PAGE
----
A debut album from british singer-songwriter Rhodes has been hotly anticipated ever since the release of his Morning EP last year. Needless to say, his first full length LP, Wishes, does not disappoint. The same purity and beauty of the past characterizes Rhodes’ voice, all set against familiar pared back instrumentation and gorgeous arrangements, but Wishes has a marked maturity compared to previous recordings.
Primarily working as a guitarist, and garnering an understanding of songwriting from a stint as bassist, Rhodes arrived as a vocalist much later in his musical career. Experimenting with writing his own tracks accompanied by his own voice, early releases were very much exploring territory as a solo artist. In Wishes that same sound is unmistakeable, but has a confidence and assurance that was more tentative before. Penning all the tracks himself, as well as co-producing the album with longtime collaborator James Kenosha, Rhodes’ vision is clear.
Opening with the eery, simply titled Intro, Rhodes plays towards Jeff Buckley comparisons with an eastern lilt to the guitar line and a falsetto vocal. Experimenting with his vocal on Losing It, he pushes right up to a place that is really reminiscent of Dream Brother. Songs are led by his ethereal vocal and evocative lyrics, often smooth and soul influenced, like in the piano led Close Your Eyes, but capable of reaching for greater power and reverberating across space in bigger moments on Breathe and Better. Building to open armed, soaring moments, Rhodes opts for layering sounds and instrumentation rather than pushing pace and energy. Creating vast effects, tracks like Turning Back Around have an almost stadium feel with chorus vocals and crashing beats.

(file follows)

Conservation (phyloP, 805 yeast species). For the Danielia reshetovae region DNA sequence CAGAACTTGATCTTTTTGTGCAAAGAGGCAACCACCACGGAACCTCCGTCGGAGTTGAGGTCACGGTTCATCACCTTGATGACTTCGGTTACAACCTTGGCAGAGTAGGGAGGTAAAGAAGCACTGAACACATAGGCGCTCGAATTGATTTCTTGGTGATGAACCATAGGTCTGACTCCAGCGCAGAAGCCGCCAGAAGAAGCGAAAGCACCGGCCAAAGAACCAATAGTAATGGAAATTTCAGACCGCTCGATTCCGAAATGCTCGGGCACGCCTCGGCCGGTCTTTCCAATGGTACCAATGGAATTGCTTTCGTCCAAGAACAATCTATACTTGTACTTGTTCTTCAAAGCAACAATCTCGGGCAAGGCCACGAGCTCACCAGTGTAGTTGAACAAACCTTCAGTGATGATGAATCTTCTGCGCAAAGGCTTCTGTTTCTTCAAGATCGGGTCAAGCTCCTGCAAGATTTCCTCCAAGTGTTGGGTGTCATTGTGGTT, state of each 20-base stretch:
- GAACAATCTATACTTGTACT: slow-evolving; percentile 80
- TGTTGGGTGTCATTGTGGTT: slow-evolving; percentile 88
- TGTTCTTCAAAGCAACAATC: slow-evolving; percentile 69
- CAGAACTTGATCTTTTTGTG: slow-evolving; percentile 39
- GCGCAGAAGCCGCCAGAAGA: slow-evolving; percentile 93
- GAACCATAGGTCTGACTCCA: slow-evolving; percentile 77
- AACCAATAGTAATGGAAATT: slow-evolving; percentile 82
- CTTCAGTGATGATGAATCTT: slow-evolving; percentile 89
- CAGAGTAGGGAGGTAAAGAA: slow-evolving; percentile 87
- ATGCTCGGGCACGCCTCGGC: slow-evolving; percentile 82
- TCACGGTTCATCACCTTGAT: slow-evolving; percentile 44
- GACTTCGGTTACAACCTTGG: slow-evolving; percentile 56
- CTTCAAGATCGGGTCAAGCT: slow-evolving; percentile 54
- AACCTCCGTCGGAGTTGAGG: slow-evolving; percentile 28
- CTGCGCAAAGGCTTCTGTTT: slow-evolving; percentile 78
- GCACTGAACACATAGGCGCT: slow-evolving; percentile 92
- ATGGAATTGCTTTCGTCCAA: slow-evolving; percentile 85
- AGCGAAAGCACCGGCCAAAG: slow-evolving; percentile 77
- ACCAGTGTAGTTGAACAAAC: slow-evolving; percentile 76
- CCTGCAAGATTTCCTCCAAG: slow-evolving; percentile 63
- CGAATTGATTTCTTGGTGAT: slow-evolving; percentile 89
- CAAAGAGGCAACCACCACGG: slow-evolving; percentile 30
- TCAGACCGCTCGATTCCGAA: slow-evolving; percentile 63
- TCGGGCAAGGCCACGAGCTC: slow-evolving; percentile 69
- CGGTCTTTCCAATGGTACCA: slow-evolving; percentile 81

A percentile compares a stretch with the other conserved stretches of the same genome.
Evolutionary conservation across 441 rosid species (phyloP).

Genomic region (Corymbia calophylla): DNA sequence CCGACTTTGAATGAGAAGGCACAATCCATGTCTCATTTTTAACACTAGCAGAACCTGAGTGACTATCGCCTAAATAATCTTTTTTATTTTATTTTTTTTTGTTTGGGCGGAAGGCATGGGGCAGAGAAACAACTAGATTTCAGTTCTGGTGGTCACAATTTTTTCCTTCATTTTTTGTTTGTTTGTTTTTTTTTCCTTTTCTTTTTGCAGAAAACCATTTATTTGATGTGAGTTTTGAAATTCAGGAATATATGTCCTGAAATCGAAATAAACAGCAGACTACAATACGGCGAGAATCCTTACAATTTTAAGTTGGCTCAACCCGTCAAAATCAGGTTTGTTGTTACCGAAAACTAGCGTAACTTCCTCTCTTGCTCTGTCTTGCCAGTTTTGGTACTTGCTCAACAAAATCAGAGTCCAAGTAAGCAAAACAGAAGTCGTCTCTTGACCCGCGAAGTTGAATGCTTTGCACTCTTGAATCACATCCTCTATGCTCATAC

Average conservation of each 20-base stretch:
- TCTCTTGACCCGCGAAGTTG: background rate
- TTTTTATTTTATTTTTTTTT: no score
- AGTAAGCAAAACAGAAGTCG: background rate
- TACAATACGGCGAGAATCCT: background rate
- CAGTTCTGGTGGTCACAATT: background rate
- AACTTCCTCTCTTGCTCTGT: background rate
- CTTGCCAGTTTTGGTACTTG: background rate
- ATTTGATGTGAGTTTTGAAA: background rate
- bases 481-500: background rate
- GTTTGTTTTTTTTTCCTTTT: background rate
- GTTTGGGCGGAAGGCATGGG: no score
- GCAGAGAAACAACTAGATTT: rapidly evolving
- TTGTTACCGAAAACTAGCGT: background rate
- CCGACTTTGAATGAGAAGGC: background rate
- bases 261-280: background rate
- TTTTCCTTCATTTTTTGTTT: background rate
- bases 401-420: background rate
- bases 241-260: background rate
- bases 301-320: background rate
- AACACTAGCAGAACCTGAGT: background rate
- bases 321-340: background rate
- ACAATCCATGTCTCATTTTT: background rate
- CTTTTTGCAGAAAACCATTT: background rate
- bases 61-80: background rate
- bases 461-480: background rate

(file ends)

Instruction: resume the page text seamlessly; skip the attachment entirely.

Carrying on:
A reworked version of Your Soul really exposes the new confidence that shines through on Wishes. There is a polish to the sound, and less hesitancy in the performance. Embracing the emotion of the song and refining the arrangement, this version really hits home as a strong track. Rhodes has clearly found his feet and settled into the spotlight, Wishes definitely demonstrates a bravery of execution that was maybe missing.
Though there was a great deal of charm to the untried, untested talent that hinted at a great deal more to come, Rhodes more than delivers on that promise with Wishes. The album really steps forward to give everything that could have been hoped off the back of earlier releases and spell binding live shows. And even better, you get the feeling that even now, Rhodes is still just beginning to touch the edges of his talent.